Quebec court delays lead to cases against alleged criminals being dropped
PQ justice critic Véronique Hivon worries proceedings against ex-Laval mayor, co-accused could be at risk
There are growing concerns lengthy delays in Quebec's court system will compromise the province's ability to bring to justice suspects charged following investigations by Quebec's anti-corruption unit, UPAC.
The Supreme Court of Canada's ruling last July set new deadlines for completing trials — provincial court cases must now be completed within 18 months, and Superior Court cases must now make it through the trial process within 30 months.
Since then, Quebec courts have received dozens of applications for a stay of proceedings because of cases taking too long to go to trial — 153 in all, as of Nov. 3.
Laval ex-mayor's trial to proceed?
On Monday, Parti Québécois justice critic Véronique Hivon made a formal appeal to Justice Minister Stéphanie Vallée to let the public know the state of the system.
"They have to tell us how many people who are awaiting trial are at risk of being released because of this situation," said Hivon.
She said the current state of court delays could impact legal proceedings against the former mayor of Laval, Gilles Vaillancourt and his 33 remaining co-accused.
Vaillancourt and 36 others were arrested in May 2013 under a UPAC operation called "Project Honorer."
They are alleged to have participated in a kickback scheme involving municipal contracts. Vaillancourt and two of Laval's former senior administrators are also charged with gangsterism.
They're due back in court for a case management hearing on Dec. 12. Vaillancourt's trial, expected to last four to six months, has tentatively been set for next fall.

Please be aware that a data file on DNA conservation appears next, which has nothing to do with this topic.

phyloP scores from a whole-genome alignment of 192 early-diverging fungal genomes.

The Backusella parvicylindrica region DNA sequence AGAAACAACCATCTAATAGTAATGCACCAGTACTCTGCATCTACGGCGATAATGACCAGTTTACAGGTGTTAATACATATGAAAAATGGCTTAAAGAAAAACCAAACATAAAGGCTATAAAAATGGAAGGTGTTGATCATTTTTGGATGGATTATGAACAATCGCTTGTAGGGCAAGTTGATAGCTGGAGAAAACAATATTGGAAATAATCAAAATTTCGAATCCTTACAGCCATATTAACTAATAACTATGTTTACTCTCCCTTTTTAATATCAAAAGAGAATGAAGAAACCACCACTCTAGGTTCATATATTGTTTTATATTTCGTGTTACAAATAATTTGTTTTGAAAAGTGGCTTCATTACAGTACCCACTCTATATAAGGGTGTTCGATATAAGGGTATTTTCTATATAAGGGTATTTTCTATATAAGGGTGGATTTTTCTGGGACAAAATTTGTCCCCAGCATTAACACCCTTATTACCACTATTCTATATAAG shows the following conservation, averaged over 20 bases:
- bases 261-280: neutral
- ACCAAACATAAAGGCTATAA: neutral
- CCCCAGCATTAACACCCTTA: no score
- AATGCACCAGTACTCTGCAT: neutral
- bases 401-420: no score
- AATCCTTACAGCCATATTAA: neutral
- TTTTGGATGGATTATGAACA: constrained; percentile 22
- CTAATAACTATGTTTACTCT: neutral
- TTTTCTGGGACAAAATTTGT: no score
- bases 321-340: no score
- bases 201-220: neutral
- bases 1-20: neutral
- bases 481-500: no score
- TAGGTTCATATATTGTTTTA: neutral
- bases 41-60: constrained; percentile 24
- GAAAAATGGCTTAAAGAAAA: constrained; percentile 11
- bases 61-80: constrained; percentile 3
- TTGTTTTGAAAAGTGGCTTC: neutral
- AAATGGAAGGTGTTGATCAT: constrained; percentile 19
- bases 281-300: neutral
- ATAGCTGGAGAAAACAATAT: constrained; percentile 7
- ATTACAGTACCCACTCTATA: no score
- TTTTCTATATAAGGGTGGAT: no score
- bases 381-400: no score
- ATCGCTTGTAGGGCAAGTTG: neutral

Hells Angels member released due to delay
Last Thursday, businessman Luigi Coretti, who was facing charges of fraud and forgery in connection with the accounting operations of his security agency,was the latest to have those charges dropped.
Coretti had waited since 2012 for his case to go to trial.
Earlier this month, four alleged drug traffickers, including Richard "Bob" Hudon, one of the founding members of the Quebec Hells Angels, obtained a stay of proceedings at the Quebec City courthouse.
They had waited more than 60 months for a trial date on drug-related charges.
About a week after that, a Quebec Court judge in Joliette threw out the case of contractor Christian Blanchet, who was arrested on fraud, breach of trust and conspiracy charges, because of unreasonable court delays.
More funding, cracking down on abuse
Last April, a former chief justice of the Quebec Superior Court, François Rolland, told a Senate committee it would soon be impossible to get a Quebec Superior Court date in Montreal before 2017.
He said there were a few dates available in 2018, and dates in 2019 are already being booked, adding that the state of affairs is similar in Quebec City.
In early October, three months after the Supreme Court ruling imposing new time limits, Justice Minister Stéphanie Vallée announced she and the province's top judges and lawyers had worked out a plan to speed up access to the courts.
However, Claudie Prémont, president of the Quebec Bar Association, said that commitment isn't being matched by increased funding.
"If you compare us with the rest of Canada, there is a clear lack of resources," Prémont told CBC News.
She said that the justice department's budget is less than one per cent of the province's overall spending.
Prémont added that the number of judges hasn't increased proportionally with Quebec's population.
"It's clear that brings about long-term problems," she said.
Beyond a need for more resources, Prémont said changes are being made in the way lawyers handle cases to ensure the justice system doesn't get congested.
She said lawyers are being offered training to help them conduct mediation sessions and other kinds of conflict resolutions so some cases are resolved before ending up in court.
Prémont added that there is now "zero tolerance" for lawyers abusing procedure — like filing motions repeatedly to delay proceedings and increase lawyers' bills.
with files from Jonathan Montpetit